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Transforming a $156 scooter into a 20mph wheelchair

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    Transforming a $156 scooter into a 20mph wheelchair

    I'd seen several articles on wheelying onto a slightly modified electric scooter-board and riding it, and wanted to try it out.
    Also, in my head from the gitgo was the possibility of making an economical and lightweight power wheelchair attachment.
    Here is a preliminary view of the scooter as it arrived with the neck loosely attached to the deck and rear wheels:
    Click image for larger version

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    69yo male T12 complete since 1995
    NW NJ

    #2
    And, before you loose interest, here is the endpoint............at least temporarily!

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    Oh! And that Volvos From Hell deal? Ted S photoshopped my last decal onto the scooter. It looks kind of dumb in bare aluminum!
    PS: Ted/MrSporto here, has moved to Florida. His semi-automatic 911 Carrera with hand controls is for sale!
    Last edited by pfcs49; 20 Nov 2020, 4:34 PM.
    69yo male T12 complete since 1995
    NW NJ

    Comment


      #3
      Actually, there's already a V1.1 I modified the mechanism to lock the cycle to the foot-plate tubing/foot-plate differently. The first, seen here, has a black knob on a shaft over threads to cinch down the over-center lineage that is swung into position by the 1"x 5" x 1/4" aluminum control lever seen in the 2nd photo. The knob was about impossible to tighten (and it only required one turn = .028"!). The second iteration uses a second lever. Once the over-center limiter is fully down, the second lever is pulled up and an eccentric cam type lobe (in fact, a pair of 3" washers mounted eccentrically and bolted to the lever) forces the over-center device fully down against the foot-plate, pulling the "U" shaped couplings under the foot-plate tightly into position, creating the lower of 3 connections.
      The other connections are two rod-ended 1/4" steel rods. They are permanently attached at the cycle and once the footplate is connected, I push the steering column forward about 4". This lifts the casters off the ground. Then using 1/4" pip pins in the free ends of the links, I attach them to a pair of mounts you can see just above the castor tubes on the wheelchair frame down-tubes.

      Below is the current eccentric lock and the former screw-down cincher.
      The lower mounting consists of the two "U"s that pick up the tubing of the chair footrest when the handlebar is pushed forward, lifting the castors off the ground. Then the upper lever is pulled down (as in the photo). It swings down across the footplate, and is stopped by the green metal tab. It's a repurposed hinge with a section of 1/2" rod welded to it.
      The former iteration was accident proof. Once the knob deal was preadjusted, the shoe of the device (1/2" rod) would brush the footplate and snap into position against the green stop. The linkage would then be a little over-center so it wouldn't come out but, because as it moves past center, it loosens a bit. A full turn of the knob which runs on 1/4 28 hardware brings it into a clamped state (so, 1/28" to tighten) But accusing and turning the knob was very difficult, so I dabbed the current deal which depends on the considerable "stiction" of the eccentric, clamped inside the mounting yoke. I'm not real sanguine about it yet, but so far it's proved satisfactory-it stays tight when I run it. I need to further improve on it, but in this configuration, I can attach the machine in very short order! It' s very satisfying to clip and go! I need to do a video.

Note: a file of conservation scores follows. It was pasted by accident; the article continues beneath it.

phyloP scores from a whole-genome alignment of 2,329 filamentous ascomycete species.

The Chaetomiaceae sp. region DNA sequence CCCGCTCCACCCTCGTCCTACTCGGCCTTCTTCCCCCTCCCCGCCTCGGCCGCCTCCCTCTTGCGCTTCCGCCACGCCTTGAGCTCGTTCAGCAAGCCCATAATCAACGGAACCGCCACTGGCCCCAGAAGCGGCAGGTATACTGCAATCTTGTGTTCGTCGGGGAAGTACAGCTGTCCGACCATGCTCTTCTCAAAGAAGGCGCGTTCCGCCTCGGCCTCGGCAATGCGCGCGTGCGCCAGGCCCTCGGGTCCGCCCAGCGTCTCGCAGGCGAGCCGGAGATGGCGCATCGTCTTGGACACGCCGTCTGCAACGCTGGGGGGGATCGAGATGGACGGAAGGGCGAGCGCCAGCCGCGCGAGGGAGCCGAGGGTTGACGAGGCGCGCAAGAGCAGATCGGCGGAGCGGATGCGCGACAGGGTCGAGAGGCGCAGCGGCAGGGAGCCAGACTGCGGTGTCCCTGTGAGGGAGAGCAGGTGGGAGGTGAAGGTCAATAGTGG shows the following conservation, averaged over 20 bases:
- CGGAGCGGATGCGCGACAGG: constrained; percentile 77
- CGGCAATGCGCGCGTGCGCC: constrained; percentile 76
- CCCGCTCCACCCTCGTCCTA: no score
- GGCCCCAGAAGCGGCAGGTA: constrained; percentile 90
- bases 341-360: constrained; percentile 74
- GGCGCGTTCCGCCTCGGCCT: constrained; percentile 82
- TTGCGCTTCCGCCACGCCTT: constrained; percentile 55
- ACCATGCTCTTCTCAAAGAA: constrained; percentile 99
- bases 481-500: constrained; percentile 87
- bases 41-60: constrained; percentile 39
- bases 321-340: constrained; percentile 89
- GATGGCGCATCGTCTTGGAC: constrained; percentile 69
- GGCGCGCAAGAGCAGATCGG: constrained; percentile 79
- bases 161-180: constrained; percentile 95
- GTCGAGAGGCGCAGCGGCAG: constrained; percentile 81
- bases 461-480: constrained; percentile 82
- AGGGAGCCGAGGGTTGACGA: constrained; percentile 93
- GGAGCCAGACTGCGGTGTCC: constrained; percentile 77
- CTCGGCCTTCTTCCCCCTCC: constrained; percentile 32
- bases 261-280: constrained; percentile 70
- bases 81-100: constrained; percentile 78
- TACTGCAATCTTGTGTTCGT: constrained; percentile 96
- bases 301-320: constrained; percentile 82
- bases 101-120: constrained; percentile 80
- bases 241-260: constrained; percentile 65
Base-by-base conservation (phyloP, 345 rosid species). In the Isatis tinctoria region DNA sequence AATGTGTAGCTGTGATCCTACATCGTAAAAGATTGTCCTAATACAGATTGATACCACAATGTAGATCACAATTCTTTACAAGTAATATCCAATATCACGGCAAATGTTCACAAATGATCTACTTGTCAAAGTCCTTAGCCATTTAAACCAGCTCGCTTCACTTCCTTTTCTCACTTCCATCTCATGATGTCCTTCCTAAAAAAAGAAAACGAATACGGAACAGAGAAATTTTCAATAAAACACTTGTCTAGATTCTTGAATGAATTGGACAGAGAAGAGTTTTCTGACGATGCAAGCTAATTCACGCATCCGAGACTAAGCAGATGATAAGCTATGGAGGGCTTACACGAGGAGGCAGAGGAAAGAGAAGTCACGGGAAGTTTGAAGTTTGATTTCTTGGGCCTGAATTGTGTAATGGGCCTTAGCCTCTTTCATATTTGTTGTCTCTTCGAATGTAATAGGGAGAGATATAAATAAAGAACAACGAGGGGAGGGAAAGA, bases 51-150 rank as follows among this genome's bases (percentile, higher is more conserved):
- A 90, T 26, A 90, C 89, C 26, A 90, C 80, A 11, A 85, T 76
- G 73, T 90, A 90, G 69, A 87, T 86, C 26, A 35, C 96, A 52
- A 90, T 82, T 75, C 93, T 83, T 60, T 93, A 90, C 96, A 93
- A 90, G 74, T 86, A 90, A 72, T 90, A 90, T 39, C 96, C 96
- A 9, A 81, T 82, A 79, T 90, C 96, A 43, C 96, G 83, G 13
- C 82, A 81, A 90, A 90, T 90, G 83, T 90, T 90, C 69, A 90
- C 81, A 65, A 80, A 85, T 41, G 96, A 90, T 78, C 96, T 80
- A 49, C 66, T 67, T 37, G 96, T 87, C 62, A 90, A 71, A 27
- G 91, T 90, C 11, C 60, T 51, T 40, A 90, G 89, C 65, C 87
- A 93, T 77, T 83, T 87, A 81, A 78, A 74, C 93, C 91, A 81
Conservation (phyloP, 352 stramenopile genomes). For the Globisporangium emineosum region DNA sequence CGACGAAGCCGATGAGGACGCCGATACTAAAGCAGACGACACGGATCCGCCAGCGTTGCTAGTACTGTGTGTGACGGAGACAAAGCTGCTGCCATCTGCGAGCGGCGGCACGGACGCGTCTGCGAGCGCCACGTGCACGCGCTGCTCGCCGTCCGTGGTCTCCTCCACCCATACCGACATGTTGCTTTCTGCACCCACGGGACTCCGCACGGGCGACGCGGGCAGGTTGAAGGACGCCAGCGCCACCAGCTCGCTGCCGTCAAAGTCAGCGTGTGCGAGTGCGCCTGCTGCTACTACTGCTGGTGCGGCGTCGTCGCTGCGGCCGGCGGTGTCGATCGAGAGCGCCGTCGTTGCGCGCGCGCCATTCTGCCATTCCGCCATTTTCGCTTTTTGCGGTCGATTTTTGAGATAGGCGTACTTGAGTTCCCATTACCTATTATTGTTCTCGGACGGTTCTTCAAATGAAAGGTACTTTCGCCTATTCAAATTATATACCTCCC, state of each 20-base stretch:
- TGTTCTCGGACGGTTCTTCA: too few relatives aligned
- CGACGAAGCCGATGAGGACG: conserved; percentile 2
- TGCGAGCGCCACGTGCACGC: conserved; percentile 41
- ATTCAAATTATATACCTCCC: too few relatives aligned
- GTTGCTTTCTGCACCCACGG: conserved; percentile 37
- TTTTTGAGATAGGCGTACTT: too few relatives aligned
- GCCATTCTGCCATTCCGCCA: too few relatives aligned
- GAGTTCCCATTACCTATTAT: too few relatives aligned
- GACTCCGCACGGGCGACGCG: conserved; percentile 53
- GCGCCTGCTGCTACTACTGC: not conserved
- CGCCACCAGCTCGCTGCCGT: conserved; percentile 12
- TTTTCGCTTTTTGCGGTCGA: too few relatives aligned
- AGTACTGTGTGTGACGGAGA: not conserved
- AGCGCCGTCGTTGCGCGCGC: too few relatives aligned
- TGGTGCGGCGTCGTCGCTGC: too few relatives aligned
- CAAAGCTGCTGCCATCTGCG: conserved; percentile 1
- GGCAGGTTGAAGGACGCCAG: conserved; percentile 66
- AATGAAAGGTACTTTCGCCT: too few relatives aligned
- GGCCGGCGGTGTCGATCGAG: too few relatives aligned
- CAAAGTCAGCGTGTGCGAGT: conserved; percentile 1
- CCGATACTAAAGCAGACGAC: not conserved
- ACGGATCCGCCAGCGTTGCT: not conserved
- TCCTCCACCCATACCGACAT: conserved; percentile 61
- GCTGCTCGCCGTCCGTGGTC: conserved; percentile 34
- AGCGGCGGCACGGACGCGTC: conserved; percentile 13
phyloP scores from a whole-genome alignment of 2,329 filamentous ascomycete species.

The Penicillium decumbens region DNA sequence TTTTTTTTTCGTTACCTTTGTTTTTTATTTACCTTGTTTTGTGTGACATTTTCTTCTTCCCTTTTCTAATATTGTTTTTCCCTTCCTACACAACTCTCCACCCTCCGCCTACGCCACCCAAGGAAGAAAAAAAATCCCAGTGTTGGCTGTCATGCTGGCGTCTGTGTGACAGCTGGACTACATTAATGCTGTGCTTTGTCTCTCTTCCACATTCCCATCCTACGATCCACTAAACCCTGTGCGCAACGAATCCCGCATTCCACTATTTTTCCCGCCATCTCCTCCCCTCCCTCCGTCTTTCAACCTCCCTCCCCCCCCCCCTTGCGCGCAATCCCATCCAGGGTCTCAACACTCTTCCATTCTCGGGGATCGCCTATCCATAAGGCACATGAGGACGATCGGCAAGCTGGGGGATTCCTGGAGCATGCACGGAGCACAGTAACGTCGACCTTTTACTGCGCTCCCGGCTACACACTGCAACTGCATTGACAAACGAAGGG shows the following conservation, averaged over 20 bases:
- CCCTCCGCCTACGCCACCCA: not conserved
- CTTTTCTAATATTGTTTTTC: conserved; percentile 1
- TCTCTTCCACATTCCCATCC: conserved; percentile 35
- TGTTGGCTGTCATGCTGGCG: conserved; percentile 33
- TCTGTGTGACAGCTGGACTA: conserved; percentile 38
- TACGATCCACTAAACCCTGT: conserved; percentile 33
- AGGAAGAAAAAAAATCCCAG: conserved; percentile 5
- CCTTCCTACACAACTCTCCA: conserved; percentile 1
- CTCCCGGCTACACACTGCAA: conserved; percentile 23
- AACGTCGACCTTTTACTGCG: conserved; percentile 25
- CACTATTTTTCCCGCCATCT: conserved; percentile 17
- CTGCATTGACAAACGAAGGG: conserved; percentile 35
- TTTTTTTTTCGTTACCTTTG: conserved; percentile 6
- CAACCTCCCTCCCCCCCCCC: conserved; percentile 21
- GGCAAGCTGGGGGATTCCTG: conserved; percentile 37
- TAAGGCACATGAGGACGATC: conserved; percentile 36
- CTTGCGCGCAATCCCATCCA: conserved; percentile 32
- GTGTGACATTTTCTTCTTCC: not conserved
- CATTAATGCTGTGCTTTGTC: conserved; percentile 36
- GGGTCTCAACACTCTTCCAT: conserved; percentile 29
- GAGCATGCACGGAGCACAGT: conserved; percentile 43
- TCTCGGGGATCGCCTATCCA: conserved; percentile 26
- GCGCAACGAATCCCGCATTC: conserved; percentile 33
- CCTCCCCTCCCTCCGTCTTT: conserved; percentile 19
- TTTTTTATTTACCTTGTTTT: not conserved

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      Last edited by pfcs49; 20 Nov 2020, 4:29 PM.
      69yo male T12 complete since 1995
      NW NJ

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        #4
        Here are all the basic parts I fabricated before assembling them to the scooter wheel/handlebars/neck assembly. I also cut down the deck plate around the battery/control box under it and moved it up, in front of the steering column. I also shortened the steering column 7 1/2 inches before mounting the battery/controller box to it.

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        69yo male T12 complete since 1995
        NW NJ

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          #5
          As you see, there's nothing very complicated here! Just a few pieces of mild steel sheet cut with a 4" angle grinder with a cutoff wheel mounted, some 1/4" steel rod, 6 1/4" rod ends, a couple 1/4" pip pins (your wheelchair axles are 1/2" pip pins), a 1x2 piece of steel box tubing. I helps that I have mig welder (~$400), but that can be outsourced.

          What you end up with is marvelous! It's unbelievable that this scooter pulls a wheelchair @~20mph on smooth level pavement for such little money. I haven't weighed my rig, but I think it's about 30-35 lbs. It is very easy to throw in the back of my car, go somewhere, and be self propelled. We went to Brooklyn the Sunday after the election and it was so great to run around in the city, whether on sidewalk or street! The advertised range with provided 36v 4Ah LiPO battery is 6mi. Another nice thing: I have a ZX1 which is great within it's limits. It's much too heavy for I or my wife to load into our vehicles (~75lbs). It's SLOW. And it has a joystick.